In the age of threat hunting, automated mass scanning, and the occasionally curious SOC, properly securing your command and control (C2) infrastructure is key to any engagement. While many setups today include a CDN Domain Front with a custom Nginx or Apache ruleset sprinkled on top, I wanted to share my recipe for success. Fully (ab)using the services provided in Microsoft’s Azure infrastructure to the absolute max – AzureC2Relay!
AzureC2Relay is an Azure Function configured HTTP(S) trigger that validates and relays Cobalt Strike beacon traffic by verifying the incoming requests based on a Cobalt Strike Malleable C2 profile. Any incoming requests that do not share the user-agent, URI paths, headers, and query parameters profiles will be redirected to a configurable decoy website. The validated C2 traffic is relayed to a team server within the same virtual network that is further restricted by a network security group. This allows the virtual machine (VM) to only expose Secure Shell (SSH).
The Azure Function needs to be provided a ruleset as a basis for validating incoming HTTPS request. This ruleset is generated locally, for each deployment, using a DotNet Core application called ‘ParseMalleable.’ ParseMalleable fetches root elements/sections from the malleable profile and transforms the key parameters necessary into a JSON object. The whole object is then serialized and base64 encoded before being placed as a configuration variable in the Azure Function resource. The Azure Function will then fetch the configuration variable ‘MalleableProfileb64’ upon runtime initialization, before proceeding to decode, deserialize, and apply the rules as incoming HTTP requests appear. This ruleset generation is all done automatically by the terraform plan, which we will touch upon later.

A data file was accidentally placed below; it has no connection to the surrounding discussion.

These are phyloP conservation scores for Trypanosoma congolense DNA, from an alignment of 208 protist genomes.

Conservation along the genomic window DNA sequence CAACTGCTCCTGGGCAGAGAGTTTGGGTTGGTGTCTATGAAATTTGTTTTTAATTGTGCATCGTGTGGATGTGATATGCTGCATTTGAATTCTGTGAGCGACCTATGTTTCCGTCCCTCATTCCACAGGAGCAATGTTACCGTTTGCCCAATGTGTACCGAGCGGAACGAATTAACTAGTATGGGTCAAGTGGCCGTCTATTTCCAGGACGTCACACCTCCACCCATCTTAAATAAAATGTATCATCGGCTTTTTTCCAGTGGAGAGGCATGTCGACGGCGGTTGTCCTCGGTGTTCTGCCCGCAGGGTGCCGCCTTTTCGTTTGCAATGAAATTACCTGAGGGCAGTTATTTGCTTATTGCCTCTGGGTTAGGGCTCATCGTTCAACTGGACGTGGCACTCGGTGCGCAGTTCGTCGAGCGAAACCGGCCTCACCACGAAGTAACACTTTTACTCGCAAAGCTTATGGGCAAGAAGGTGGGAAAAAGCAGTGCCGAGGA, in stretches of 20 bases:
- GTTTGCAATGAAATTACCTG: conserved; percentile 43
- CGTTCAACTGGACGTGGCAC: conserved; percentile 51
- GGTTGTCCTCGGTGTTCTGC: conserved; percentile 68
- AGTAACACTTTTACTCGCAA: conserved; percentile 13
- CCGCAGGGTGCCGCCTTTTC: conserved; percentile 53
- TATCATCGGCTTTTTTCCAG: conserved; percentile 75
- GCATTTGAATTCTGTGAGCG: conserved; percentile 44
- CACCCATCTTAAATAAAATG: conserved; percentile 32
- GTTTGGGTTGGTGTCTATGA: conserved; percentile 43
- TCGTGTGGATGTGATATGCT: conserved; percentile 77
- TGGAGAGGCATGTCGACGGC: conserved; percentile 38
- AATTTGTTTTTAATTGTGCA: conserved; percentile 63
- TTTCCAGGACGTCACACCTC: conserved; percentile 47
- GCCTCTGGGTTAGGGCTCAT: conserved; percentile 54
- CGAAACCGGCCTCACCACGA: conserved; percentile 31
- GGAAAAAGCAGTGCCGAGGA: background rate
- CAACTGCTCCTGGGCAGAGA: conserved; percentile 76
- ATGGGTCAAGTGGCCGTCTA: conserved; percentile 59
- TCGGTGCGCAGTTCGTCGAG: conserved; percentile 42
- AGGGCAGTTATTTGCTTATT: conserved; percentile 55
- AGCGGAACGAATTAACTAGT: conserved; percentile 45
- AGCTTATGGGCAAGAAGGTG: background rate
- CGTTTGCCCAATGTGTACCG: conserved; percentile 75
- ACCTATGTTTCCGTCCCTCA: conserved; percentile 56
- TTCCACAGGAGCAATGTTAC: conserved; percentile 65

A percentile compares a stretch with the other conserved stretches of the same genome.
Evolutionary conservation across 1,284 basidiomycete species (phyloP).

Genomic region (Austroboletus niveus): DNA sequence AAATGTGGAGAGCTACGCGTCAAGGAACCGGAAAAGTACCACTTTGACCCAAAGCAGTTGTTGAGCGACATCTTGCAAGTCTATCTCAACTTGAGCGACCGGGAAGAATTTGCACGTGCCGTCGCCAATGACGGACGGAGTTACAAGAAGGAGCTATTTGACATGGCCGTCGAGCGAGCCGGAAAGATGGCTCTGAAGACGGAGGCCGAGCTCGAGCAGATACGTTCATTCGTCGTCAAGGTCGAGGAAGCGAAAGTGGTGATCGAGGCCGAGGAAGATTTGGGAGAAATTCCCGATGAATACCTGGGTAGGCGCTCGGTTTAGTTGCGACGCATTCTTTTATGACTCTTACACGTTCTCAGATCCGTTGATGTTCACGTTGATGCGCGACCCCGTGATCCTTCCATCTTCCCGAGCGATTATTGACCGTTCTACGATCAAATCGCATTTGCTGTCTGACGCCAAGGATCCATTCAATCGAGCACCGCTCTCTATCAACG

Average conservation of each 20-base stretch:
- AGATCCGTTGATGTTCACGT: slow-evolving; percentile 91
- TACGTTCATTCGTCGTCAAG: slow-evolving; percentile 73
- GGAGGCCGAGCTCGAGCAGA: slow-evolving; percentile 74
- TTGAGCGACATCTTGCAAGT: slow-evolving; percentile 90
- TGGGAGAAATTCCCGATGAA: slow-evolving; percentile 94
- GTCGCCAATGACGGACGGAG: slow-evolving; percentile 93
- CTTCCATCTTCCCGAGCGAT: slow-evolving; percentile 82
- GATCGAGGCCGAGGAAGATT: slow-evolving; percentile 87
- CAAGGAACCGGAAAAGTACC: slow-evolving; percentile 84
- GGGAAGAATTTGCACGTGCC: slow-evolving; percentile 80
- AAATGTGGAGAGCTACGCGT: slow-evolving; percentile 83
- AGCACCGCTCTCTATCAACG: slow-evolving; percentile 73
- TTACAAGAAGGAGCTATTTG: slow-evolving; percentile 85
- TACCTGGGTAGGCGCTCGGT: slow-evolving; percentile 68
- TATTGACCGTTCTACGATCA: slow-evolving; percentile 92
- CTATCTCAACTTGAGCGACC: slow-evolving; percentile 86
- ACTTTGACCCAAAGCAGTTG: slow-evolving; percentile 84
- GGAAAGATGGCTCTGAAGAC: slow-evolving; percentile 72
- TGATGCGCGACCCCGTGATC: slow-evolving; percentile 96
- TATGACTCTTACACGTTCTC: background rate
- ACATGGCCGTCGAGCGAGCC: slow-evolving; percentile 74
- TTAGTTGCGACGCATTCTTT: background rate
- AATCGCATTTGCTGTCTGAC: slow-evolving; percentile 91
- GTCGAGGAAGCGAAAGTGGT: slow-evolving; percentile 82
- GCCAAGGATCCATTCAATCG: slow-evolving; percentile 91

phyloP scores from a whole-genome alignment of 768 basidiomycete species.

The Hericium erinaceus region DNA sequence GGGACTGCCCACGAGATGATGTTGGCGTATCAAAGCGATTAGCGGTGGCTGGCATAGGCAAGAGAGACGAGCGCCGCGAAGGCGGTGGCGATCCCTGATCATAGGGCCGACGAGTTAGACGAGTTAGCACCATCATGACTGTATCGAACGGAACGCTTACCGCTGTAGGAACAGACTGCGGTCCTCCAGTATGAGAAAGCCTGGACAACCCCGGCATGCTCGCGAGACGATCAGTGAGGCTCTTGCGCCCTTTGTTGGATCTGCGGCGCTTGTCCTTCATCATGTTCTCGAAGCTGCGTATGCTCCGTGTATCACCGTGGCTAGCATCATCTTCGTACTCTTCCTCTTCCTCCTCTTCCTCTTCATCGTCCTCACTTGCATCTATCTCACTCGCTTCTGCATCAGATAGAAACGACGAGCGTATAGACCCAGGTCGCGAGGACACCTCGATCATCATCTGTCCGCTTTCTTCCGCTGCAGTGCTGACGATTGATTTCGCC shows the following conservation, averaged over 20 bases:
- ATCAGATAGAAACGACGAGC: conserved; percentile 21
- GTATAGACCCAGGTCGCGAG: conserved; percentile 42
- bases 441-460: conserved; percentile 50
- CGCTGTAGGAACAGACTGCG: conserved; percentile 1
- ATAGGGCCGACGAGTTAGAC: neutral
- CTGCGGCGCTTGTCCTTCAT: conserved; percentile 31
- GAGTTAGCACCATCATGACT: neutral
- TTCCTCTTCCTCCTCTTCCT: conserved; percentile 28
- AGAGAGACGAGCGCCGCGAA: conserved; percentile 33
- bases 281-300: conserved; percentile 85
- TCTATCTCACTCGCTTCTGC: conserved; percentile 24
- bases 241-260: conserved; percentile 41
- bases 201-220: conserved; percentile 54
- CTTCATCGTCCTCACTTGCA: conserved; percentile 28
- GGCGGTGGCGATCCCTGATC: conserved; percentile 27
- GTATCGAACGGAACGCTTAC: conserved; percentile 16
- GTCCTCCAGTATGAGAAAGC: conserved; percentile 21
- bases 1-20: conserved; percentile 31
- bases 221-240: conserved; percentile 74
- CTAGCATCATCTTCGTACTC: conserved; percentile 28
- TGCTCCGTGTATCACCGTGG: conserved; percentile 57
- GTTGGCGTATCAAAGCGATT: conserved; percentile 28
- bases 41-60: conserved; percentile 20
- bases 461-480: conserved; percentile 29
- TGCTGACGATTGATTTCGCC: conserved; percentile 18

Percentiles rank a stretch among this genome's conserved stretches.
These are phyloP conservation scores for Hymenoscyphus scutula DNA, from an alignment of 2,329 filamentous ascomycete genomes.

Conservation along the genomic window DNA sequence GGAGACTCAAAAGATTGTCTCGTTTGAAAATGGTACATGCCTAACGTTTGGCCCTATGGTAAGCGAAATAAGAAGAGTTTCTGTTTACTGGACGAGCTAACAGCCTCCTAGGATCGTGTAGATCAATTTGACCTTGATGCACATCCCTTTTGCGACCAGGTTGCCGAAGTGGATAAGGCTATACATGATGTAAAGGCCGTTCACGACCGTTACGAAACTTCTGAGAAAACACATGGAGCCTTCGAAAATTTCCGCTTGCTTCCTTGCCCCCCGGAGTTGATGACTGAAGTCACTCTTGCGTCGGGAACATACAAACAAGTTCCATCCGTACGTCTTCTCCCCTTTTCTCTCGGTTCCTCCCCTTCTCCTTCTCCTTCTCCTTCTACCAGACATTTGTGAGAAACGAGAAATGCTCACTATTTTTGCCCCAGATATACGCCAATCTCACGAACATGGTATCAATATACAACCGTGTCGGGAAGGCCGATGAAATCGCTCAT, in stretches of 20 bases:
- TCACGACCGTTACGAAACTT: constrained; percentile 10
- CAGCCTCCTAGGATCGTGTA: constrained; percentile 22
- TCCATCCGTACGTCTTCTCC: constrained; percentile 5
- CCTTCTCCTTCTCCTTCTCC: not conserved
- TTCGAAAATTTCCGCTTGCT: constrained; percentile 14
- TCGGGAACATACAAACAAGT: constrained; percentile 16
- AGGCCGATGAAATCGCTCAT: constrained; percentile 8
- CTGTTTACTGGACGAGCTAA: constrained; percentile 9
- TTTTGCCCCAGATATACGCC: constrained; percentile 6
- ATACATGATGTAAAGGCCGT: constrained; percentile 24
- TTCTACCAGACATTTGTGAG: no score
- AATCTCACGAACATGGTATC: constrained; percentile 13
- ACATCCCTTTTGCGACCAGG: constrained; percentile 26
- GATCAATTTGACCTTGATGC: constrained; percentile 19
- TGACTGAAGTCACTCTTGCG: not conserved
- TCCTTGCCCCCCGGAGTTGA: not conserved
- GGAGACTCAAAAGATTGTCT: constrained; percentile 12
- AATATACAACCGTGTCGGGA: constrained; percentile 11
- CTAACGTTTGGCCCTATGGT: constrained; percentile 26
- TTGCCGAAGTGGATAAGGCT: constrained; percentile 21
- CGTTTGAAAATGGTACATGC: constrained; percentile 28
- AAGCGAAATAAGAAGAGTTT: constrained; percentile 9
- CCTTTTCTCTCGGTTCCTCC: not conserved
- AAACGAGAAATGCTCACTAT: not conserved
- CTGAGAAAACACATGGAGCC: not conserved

You can confirm that the incoming beacon traffic is being verified and forwarded to the VM’s internal IP address by going to Resource groups > (Azure Function Name) > Functions > AzureC2Relay > Monitor. All incoming requests are logged and can be streamed in real time to help troubleshoot possible bugs or configuration errors.
If you’re seeing error messages indicating that the incoming traffic is not being verified (mismatch between rules and data received), you can edit and overwrite the configuration variable ‘MalleableProfileb64’ to an empty string. This causes the Azure Function to skip validations against the profile entirely and can be useful when confirming that just basic capture and redirect indeed works.
When it comes to setting up your Cobalt Strike listener, configure it exactly the way you would for Azure Domain Fronting.
The combination of CDN domain fronting with AzureC2Relay is entirely deployed using the included terraform plan. Follow the GitHub page’s instructions to update the deployment variables in config.tf, as well as both the cobalt-strike tgz install archive (only a dummy is provided in the public repo) and your Malleable profile before applying the terraform plan. The plan itself takes about five minutes to deploy. The CDN profile usually takes another 30 minutes before becoming active. Once the terraform plan completes it will provide you with the needed SSH command, the cobalt-strike team server will be running inside an tmux session on the deployed VM
While the terraform plan deploys with a high success rate, troubleshooting steps can be found in the Github repo
If you’re looking to harden the exposed VM further, you can modify the network security group to only allow a specific set of IPs to reach the SSH service. Additionally, Azure WAF can be assigned the Azure Function to monitor and protect the endpoint.